Courses include Addictions & Disorders, Botanical Medicine, Normal Pregnancy & Birth, Gynecology, Public Health, Environmental Health, Medical Procedures, Naturopathic Manipulation, Naturopathic Philosophy, Psychological Assessment, Pediatrics, Cardiology, Naturopathic Case Analysis & Management, Therapeutic Nutrition, Naturopathic Counseling, Family Medicine, Minor Surgery, Practice Management, Botanical Medicine Dispensary Lab, Orthopedics, Geriatrics, Dermatology, Gastroenterology, Sports Medicine/Therapeutic Exercise, Advanced Naturopathic Therapeutics, EENT, Endocrinology, Rheumatology, Radiographic Interpretation, Diagnostic Imaging, Clinical Ecology, Jurisprudence, Pulmonary System, Neurology, Urology, Oncology.

Electives (spread throughout the program): 15 credits

Clinical Experience: 51 credits (1,122 hours)
Includes Preceptorships, Clinic Assistant Shifts, Patient Care Clinic Shifts, Physical Medicine Clinic Shifts.

Total Program Requirements: 327 credits

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Naturopathic Medicine Prerequisites

In selecting applicants for admission, the Bastyr University Naturopathic Medicine Program emphasizes those qualities of motivation, intellect, and character essential to becoming a physician. Applicants are considered on the basis of academic performance, maturity and demonstrated humanitarian qualities. Awareness of health care delivery systems and of natural medicine in particular is desirable. The following course work is the minimum required to prepare for the study of Naturopathic Medicine.

(Note: One academic year is equivalent to two semesters or three quarters. Applicants may apply before completing all of these courses, but course work must be completed prior to matriculation.)

  1. Overall preparation: Completion of a minimum of three years of course work (135 quarter/90 semester credits) at an accredited college or university is required for matriculation. While an undergraduate degree is not required, over 90% of entering students in recent years have previously earned bachelor's degrees. If a baccalaureate has not been earned, at least 45 quarter/30 semester credits must be upper division (i.e. junior or senior level at a four-year institution). No specific major is advised. In addition to strong preparation in the sciences, a broad background in the humanities and liberal arts is encouraged.

  2. Quantitative skills: Two college level courses, algebra or pre-calculus and preparation in basic statistics and probability, including descriptive and inferential statistics, are required. Applicants are encouraged to acquire a basic understanding of personal computing and information technologies.

  3. Chemistry: Four courses (with lab) must include general chemistry (with lab) and organic chemistry (with lab). An introductory course in biochemistry is advisable.

  4. Biology: One academic year of general biology must include work in cellular biology, genetics, taxonomy and botany. Appropriate laboratory work must be included. Individual courses in the biological sciences may count if the above mentioned competencies have been met. Courses in anatomy and physiology are recommended.

  5. Physics: One college-level survey course in physics is required. If the course taken is part of a sequence, the entire sequence must be taken. Lab is not required.

  6. Psychology: Two courses are required, including an introductory psychology course and (effective for students entering Fall 1999) one course covering human development through the life span. Prior to Fall 1999 the developmental psychology course is recommended.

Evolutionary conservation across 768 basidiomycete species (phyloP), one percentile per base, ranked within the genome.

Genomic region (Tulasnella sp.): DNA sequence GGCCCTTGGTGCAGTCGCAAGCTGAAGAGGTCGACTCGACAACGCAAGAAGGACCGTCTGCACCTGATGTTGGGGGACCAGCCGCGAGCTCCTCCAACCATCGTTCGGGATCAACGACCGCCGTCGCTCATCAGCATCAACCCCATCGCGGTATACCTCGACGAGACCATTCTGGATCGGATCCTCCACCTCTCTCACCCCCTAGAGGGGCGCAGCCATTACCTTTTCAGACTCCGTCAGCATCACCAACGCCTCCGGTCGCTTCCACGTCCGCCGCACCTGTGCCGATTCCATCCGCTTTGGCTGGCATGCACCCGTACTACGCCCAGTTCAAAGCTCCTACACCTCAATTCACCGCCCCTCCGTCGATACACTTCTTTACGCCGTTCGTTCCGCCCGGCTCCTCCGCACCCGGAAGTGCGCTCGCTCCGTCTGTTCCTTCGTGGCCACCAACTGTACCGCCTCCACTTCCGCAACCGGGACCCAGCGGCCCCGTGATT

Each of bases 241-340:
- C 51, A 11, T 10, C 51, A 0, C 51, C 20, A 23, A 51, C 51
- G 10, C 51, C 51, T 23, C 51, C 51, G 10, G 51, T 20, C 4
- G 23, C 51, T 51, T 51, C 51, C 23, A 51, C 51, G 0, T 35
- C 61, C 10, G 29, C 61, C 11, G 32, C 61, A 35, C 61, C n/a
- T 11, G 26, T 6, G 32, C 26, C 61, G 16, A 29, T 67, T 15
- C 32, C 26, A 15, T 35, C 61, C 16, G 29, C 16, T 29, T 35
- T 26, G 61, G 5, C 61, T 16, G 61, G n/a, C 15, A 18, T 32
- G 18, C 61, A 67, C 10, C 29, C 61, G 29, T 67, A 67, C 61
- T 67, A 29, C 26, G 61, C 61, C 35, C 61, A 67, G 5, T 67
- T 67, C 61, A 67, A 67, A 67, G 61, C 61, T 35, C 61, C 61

7. English and Humanities: Two courses in the Humanities and two courses in English are required. Courses in biomedical ethics, philosophy of science, public speaking and English composition are recommended.

Required science courses must have been taken within seven years of matriculation in the university. No credit is given for completion of prerequisites unless the grade earned in the course is a C (2.0) or above. Overall GPA must be 2.5 or better.

Scores on standardized tests are not required. However, students who are requesting a waiver of the seven year requirement should take the GRE Test, including the Chemistry and Biology subject tests. Advanced placement and CLEP credits may be considered to meet any of the requirements, except for biology and organic chemistry.

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Transfer Students

Bastyr University accepts transfer students from accredited naturopathic, medical, osteopathic, and chiropractic schools on a space-available basis. Transfer students are considered for admission in accordance with the following general guidelines:
  • Applicants must meet the same entrance requirements as candidates for the first-year class.
  • Applicants who wish to transfer credits from prior course work must demonstrate satisfactory completion of courses that are equivalent in content and quality to courses given at the university.
  • Applicants must provide an official transcript from the college or program from which the transfer is being requested, demonstrating that they are leaving in good academic standing.

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Advanced Standing Status Based on Prior Medical Education

Students entering the Naturopathic Medicine program who have graduated from an accredited professional school or program (including MD, DC, DO and others) and who are legally qualified to practice that discipline may apply for advanced standing status. Advanced standing status is determined on an individual basis, depending on the type of school, program and degree. Equivalency of course content is a primary factor for transfer of credit. Students enrolled in the Naturopathic Medicine program must complete 327 credits. Those students accepted with advanced standing status must fulfill the same number of credit requirements, some of which may be transfer credits.

There is a $75 charge for the evaluation of advanced standing status in addition to the $60 application fee. This includes a thorough transcript evaluation. Further documentation demonstrating equivalency of course work may also be required. Participation in an intensive is required for students entering with advanced standing status. For more information on advanced standing status admission policies and procedures, contact the Admissions Office.